Let’s assume that you’re a citizen of a nation that’s ratified the treaty. In that case the “non-governmental entity” of the above article is you, and the laws of the nation you belong to apply, including the Outer Space Treaty. If taking what belongs to someone else is illegal in that nation then be prepared to face the consequences.
However, if the nation you belong to hasn’t signed the treaty, then that’s a dispute for the nations to handle. Or maybe you don’t belong to any nation, in which case it’s like the Wild West and the sheriff will be showing up shortly.
Maritime Law And Salvage
In maritime law, you’re allowed to salvage property lost at sea and are entitled to a reward. However, no such principle applies in space. As already pointed out, objects in space, even if defunct, remain the belongings of the nation that they’re registered with. But the important difference is that you’re not allowed to interfere with those objects without consent from the owners. That includes objects that would be considered space debris.
Mark Watney, Space Pirate
A relevant situation has already come up in the popular novel and movie The Martian. Stranded on Mars during a mission, Mark Watney needs to travel 2000 miles (3200 kilometers) from the NASA habitat he’s been living in, across Mars to the Schiaparelli crater. Once there, he’ll take control of a rocket, the Ares 4, that can get him off of Mars.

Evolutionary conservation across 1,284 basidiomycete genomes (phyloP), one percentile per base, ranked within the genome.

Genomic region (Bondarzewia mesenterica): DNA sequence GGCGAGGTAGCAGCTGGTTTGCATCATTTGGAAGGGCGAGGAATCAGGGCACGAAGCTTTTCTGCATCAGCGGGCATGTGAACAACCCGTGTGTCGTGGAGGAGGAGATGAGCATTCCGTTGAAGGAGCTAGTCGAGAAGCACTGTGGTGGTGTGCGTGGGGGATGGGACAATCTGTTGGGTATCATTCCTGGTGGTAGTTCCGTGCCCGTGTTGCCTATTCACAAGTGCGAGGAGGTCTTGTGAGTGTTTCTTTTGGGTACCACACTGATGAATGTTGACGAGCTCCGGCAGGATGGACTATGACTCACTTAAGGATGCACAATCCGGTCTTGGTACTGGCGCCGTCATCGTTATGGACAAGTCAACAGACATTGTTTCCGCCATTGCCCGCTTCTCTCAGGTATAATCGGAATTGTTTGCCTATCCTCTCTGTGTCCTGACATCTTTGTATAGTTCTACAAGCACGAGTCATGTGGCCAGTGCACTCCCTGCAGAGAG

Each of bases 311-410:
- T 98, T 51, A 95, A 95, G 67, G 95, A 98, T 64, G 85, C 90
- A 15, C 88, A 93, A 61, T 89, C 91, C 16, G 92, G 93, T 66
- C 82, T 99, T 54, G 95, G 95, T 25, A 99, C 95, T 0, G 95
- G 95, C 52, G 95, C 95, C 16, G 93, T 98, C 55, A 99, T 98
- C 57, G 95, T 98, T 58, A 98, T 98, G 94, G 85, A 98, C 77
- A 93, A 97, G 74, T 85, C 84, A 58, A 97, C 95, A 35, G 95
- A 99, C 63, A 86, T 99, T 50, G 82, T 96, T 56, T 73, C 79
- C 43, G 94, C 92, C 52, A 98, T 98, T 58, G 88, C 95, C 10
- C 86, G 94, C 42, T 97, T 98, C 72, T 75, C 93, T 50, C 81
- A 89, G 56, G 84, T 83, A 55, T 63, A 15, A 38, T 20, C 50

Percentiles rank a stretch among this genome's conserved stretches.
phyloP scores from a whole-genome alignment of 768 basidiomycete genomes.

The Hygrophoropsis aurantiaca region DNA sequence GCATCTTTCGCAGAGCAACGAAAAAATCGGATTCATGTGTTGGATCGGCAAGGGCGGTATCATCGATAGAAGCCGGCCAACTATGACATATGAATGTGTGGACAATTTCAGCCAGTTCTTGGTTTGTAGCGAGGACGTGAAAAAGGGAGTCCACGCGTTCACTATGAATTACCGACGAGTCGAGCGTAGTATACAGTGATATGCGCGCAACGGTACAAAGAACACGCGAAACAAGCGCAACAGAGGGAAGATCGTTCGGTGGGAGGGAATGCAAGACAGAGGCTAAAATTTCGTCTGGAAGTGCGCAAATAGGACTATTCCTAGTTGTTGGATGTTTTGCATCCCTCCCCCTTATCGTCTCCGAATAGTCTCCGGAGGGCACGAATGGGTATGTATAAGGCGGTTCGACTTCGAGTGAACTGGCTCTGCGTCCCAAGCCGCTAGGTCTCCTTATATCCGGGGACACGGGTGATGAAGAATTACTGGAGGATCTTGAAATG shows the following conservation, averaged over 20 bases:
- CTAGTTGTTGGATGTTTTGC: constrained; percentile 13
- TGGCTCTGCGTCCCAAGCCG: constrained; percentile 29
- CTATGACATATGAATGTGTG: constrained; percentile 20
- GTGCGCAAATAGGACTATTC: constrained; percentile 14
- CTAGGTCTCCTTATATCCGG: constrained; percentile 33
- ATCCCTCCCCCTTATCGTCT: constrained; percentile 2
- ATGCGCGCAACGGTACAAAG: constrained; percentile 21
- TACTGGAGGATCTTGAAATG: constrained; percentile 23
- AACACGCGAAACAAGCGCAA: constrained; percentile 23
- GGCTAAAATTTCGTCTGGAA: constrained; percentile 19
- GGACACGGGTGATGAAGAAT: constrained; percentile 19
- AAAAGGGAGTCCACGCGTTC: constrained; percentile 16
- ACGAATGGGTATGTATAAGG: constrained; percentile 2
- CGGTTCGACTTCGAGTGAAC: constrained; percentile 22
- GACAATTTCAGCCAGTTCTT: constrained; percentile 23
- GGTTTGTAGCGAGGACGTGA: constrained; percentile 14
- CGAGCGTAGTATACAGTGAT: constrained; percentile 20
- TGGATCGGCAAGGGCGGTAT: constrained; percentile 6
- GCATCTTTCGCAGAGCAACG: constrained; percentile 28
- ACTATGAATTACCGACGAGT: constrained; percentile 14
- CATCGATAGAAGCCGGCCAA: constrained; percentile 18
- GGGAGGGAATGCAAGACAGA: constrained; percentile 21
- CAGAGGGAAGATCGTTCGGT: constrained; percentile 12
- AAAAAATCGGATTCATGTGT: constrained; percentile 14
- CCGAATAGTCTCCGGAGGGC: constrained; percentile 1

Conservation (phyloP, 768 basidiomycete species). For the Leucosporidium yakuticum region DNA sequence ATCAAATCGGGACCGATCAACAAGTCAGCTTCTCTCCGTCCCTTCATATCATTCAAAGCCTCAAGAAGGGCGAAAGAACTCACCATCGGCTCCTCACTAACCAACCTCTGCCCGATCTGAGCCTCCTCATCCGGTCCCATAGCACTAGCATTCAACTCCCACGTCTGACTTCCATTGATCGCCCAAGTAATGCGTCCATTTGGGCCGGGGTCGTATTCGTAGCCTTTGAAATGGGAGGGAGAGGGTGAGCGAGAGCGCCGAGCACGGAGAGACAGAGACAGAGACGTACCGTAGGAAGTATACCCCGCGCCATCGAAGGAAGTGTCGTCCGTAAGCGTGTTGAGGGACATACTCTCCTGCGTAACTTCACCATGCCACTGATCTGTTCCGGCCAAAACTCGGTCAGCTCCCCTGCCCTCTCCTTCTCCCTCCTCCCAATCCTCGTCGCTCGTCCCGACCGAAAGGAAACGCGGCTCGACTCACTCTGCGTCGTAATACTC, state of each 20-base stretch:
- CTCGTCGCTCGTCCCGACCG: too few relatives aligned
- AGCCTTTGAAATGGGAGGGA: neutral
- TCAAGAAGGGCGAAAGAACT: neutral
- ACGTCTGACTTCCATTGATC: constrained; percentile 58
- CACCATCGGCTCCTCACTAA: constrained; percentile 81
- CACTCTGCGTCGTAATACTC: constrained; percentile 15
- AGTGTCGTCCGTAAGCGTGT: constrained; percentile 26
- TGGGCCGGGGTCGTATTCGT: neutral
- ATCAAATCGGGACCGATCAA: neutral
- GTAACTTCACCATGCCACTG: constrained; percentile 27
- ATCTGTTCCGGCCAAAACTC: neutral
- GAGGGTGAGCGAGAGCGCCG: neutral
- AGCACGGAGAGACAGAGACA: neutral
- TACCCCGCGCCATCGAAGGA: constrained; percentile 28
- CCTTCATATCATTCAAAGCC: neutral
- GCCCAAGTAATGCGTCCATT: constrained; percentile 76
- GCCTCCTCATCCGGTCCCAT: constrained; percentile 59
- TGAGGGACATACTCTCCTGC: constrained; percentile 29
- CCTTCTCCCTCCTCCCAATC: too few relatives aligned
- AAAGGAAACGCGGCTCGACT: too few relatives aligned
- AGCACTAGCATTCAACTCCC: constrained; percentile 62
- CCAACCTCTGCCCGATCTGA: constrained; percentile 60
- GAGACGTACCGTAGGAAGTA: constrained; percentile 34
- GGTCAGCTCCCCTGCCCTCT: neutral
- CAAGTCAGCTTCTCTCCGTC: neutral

He’s aware of the Outer Space Treaty but instead cites maritime law. He then points out that in crossing Mars he’ll be leaving the habitat owned by NASA to travel in international waters to commandeer the Ares 4 rocket without permission. He concludes that he therefore is a space pirate.
However, in reality there is no concept of international waters in space law. Or rather there is in the Moon Treaty, but that’s considered a failed treaty, having been ratified by only a handful of nations, none of which have space launch capabilities.
Also, Mark Watney is an American citizen travelling from one NASA owned property, the habitat, to another NASA owned property, the Ares 4 rocket. He may or may not have permission from his employer, NASA, to enter the Ares 4, but if NASA doesn’t want him to then that’s a disciplinary issue between him and his employer and doesn’t make him a pirate. And if you’re familiar with the story, that would be just one of many disciplinary issues between NASA and the free-spirited Watney.
A Word Of Caution
The original idea for this article originated from a Mars One blog entry about Mark Watney. The author, [Steven Dufresne], does not have any legal training. If you are contemplating venturing outside in search of hackable hardware from defunct satellites, seek suitable legal counsel first. Wouldn’t it be amazing if this article was looked back on in 100 years in some early legal battle over space debris salvage though?
Or you can instead remain comfortable in your berth and read about the hardware hacking that Mark Watney did during his fascinating battle to survive on Mars. Alternatively, if you’re an Earther and looking for some historical legal topics, how about the struggle for the legal right to hack your own car.